The value of improved predictions of regional climate is a worthy goal. However, the statement ignores that much can already be done without any skill at predicting future regional climate.  Risks to water resources, food security, energy transport, coastal integrity, and environment and health can be reduced just by assessing impacts to today’s (or estimates of future demands on these resources) based on the historical, recent paleo, and worst case sequences of weather patterns that have already occurred. Then the threat from climate as contrasted with other risks can be contrasted. This approach was summarized in

Pielke, R.A. Sr., 2004: Discussion Forum: A broader perspective on climate change is needed. IGBP Newsletter, 59, 16-19.

The Summit failed to include a comparison of the benefits of their approach with that of a resource specific vulnerability assessment.

  • “Climate prediction is among the most computationally demanding problems in science. It is both necessary and possible to revolutionize regional climate prediction: necessary because of the challenges posed by the changing climate, and possible by building on the past accomplishments of prediction of weather and climate. However, neither the necessary scientific expertise nor the computational capability is available in any single nation. A comprehensive international effort is essential.”
  • “The Summit strongly endorsed the initiation of a Climate Prediction Project coordinated by the World Climate Research Programme, in collaboration with the World Weather Research Programme and the International Geosphere-Biosphere Programme, and involving the national weather and climate centres, as well as the wider research community. The goal of the project is to provide improved global climate information to underpin global mitigation negotiations and for regional adaptation and decision-making in the 21st century.”
  • “The success of the Climate Prediction Project will critically depend on significantly enhancing the capacity of the world’s existing weather and climate research centres for prediction of weather and climate variations including the prediction of changes in the probability of occurrence of regional high impact weather. This is particularly true for the developing countries whose national capabilities need to be increased substantially.”

These statements provides absolutely no detail on how it is “possible to revolutionize regional climate prediction”. What new science is needed to accomplish this task?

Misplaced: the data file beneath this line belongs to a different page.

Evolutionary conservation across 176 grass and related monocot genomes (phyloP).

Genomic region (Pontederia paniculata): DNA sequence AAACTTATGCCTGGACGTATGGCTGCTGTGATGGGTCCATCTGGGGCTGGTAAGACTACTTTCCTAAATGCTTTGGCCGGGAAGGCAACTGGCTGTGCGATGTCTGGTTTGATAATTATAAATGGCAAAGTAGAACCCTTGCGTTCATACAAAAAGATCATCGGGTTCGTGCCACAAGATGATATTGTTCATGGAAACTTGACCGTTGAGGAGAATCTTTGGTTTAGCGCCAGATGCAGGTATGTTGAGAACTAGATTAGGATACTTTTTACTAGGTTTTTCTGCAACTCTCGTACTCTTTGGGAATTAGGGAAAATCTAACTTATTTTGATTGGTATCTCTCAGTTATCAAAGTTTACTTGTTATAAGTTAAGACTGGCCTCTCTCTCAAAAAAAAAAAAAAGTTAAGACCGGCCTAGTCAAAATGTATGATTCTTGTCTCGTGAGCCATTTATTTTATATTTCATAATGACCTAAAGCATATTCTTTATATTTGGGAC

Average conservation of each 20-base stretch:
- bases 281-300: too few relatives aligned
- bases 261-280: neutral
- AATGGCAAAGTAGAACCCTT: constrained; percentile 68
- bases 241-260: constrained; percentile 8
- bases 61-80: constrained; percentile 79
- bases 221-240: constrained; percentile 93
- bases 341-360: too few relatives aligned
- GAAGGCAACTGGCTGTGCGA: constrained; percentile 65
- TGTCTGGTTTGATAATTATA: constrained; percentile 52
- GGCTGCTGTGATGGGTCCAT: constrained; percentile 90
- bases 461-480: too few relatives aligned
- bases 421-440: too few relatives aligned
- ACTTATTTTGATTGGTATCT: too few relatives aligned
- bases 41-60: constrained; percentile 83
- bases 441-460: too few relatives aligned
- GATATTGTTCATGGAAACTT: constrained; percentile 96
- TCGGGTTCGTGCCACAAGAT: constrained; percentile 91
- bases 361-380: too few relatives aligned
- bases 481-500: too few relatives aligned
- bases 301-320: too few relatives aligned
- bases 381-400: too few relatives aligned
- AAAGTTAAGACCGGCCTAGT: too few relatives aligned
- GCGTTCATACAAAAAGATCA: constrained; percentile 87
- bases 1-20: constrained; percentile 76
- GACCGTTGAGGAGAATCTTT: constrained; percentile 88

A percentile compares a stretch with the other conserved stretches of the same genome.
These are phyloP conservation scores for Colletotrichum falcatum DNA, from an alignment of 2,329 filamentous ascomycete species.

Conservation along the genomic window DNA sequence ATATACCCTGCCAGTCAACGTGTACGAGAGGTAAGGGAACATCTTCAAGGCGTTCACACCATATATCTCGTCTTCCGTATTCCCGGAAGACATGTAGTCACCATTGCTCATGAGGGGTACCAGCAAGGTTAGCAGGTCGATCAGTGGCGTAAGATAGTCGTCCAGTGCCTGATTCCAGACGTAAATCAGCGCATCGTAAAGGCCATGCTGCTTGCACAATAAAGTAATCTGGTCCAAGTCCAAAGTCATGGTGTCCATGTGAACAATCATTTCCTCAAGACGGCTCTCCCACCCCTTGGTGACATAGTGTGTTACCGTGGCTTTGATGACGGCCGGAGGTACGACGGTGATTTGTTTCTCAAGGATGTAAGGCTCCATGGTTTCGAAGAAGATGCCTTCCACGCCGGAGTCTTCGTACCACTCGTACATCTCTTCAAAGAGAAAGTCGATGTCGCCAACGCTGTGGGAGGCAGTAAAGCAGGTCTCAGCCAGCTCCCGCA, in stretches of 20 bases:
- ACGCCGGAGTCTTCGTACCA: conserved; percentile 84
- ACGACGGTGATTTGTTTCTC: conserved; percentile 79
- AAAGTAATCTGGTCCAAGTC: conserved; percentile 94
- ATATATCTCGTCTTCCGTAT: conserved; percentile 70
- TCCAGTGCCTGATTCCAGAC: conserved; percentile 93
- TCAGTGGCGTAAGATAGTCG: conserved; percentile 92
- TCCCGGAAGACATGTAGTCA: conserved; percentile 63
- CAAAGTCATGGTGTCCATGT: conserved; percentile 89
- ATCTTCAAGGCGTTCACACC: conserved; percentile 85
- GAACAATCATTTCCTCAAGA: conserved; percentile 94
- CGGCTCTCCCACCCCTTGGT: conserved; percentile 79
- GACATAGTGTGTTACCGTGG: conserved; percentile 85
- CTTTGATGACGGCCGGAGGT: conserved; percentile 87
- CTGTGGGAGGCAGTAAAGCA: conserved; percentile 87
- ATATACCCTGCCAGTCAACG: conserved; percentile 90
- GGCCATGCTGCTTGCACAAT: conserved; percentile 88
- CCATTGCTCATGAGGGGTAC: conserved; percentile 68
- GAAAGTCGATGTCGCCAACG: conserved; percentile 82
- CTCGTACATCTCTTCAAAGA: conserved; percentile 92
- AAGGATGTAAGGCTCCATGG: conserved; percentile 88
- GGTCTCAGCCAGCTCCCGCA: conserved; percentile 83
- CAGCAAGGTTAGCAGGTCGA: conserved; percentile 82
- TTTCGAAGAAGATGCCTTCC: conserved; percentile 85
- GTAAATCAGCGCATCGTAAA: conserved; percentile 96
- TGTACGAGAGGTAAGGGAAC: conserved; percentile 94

• “An important and urgent initiative of the Climate Prediction Project will be a world climate research facility for climate prediction that will enable the national centres to accelerate progress in improving operational climate prediction at all time scales, especially at decadal to multi-decadal lead times. This will be achieved by increasing understanding of the climate system, building global capacity, developing a trained scientific workforce, and engaging the global user community.”
  • “The central component of this world facility will be one or more dedicated highend computing facilities that will enable climate prediction at the model resolutions and levels of complexity considered essential for the most advanced and reliable representations of the climate system that technology and our scientific understanding of the problem can deliver. This computing capability acceleration, leading to systems at least a thousand times more powerful than the currently available computers, will permit scientists to strive towards kilometre scale modelling of the global climate system which is crucial to more reliable prediction of the change of convective precipitation especially in the tropics.

This is a call for a new major facility to complete these predictions. Why are not the existing centers adequate [such as NCAR (USA), Frontier (Japan) and ECMWF (Europe)]?

  • “Access to significantly increased computing capacity will enable scientists across the world to advance understanding and representation of the physical processes responsible for climate variability and predictability, and provide a quantum leap in the exploration of the limits in our ability to reliably predict climate with a level of detail and complexity that is not possible now. It will also facilitate exploration of biogeochemical processes and feedbacks that currently represent a major impediment to our ability to make reliable climate projections for the 21st century.”

The statement is correct that “biogeochemical processes and feedbacks ….currently represent a major impediment to our ability to make reliable climate projections for the 21st century”. This is an important admission by Summit of a major shortcoming of the 2007 IPCC report. The statement, however, writes that the new center would “enable scientists across the world to advance understanding and representation of the physical processes responsible for climate variability and predictability, and provide a quantum leap in the exploration of the limits in our ability to reliably predict climate.”  This claim is inconsistent with the need for biological and chemical forcings and feedbacks that they recognize are needed!

The 2005 National Research Council correctly identified the need for including physical, biological and chemical climate forcings and feedbacks, and for including land, ocean, continental ice and atmospheric processes as illustrated in the figure below from that report.